Drivers in California who do not get the recommended seven hours of sleep each night should be careful while behind the wheel. Drowsiness becomes even more problematic with every daylight saving time since the arrival of that season means losing one hour of rest. The AAA Foundation for Traffic Safety thus encourages all drivers to adjust their rest schedules prior to daylight saving time.
If they do not, they could become drowsy drivers and raise their car crash risks. The National Sleep Foundation says sleeping less than two hours makes one "unfit to operate a motor vehicle." AAA goes further and says getting only five hours of sleep in the previous 24 hours will make motorists just as dangerous as drunk drivers.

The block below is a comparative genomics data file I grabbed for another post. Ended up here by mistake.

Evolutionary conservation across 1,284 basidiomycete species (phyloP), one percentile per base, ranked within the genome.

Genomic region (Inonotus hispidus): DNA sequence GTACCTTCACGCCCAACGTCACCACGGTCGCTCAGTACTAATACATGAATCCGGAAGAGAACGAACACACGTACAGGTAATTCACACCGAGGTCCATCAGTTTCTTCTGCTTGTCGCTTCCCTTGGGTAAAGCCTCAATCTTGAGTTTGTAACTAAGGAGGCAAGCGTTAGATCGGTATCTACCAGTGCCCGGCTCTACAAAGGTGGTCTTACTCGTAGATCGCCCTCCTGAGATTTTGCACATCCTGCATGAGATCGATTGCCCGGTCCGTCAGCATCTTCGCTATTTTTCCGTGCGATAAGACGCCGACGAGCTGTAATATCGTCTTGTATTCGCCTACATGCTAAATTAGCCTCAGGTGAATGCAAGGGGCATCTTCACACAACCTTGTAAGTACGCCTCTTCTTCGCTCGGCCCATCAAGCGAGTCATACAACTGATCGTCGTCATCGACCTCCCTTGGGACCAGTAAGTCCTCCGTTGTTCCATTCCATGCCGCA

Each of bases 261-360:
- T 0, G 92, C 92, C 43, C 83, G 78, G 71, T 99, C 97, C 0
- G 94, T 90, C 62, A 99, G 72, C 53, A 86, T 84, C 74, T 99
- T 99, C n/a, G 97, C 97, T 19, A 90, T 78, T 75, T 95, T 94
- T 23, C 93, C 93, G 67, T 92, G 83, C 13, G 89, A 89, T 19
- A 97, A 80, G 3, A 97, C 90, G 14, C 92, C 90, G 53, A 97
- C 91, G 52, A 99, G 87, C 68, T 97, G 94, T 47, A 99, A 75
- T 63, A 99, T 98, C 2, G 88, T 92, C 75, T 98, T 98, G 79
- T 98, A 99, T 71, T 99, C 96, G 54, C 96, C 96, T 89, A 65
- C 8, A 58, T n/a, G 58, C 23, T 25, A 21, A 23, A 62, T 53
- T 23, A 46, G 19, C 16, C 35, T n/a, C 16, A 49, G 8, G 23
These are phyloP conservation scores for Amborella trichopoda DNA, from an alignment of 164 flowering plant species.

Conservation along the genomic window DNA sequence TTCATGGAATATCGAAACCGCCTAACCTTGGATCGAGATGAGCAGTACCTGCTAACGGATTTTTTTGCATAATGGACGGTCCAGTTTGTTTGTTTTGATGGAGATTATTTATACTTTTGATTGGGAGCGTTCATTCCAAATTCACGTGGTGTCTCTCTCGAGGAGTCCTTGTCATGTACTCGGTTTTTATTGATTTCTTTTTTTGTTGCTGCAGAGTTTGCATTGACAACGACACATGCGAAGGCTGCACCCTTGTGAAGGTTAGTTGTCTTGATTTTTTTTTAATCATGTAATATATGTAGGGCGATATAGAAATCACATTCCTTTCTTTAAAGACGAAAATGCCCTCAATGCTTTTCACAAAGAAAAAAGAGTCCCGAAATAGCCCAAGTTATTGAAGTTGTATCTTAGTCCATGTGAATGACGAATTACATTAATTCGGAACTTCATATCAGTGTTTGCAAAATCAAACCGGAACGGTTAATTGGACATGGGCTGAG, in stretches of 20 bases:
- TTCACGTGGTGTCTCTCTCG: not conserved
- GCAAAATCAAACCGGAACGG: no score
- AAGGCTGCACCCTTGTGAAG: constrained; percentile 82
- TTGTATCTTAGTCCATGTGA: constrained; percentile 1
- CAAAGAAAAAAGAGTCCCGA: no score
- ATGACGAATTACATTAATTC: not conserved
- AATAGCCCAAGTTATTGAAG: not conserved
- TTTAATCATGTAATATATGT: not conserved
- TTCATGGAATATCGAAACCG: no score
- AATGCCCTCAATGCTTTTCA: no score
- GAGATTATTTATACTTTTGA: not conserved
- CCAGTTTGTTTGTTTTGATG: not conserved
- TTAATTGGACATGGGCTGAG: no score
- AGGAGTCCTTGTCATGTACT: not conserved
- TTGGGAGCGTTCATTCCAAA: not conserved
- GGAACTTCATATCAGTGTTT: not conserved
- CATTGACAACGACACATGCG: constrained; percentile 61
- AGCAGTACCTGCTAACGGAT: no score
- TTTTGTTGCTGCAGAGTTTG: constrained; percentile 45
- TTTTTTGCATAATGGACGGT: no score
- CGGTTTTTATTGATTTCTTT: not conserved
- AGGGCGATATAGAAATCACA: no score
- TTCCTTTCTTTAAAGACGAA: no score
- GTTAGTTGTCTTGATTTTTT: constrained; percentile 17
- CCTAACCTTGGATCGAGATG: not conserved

In a recent AAA survey, 95 percent of respondents said they view fatigued driving as unacceptable. Yet three in 10 respondents admitted that they drove at least once in the month prior in such a tired condition that they had trouble keeping their eyes open. AAA warns against relying on short-term solutions to drowsiness like drinking caffeinated beverages. It also recommends drivers to be aware of the drowsiness symptoms, such as yawning, lane drifting and drooping eyelids.
Someone who incurs auto accident injuries due to a drowsy, drunk, distracted or speeding driver may be able to file a claim and be reimbursed for their damages. Even if they were partially to blame, the victim could be eligible so long as the defendant's degree of fault is greater. The filing process is difficult, though, so a victim may want a lawyer to assist with the negotiating process.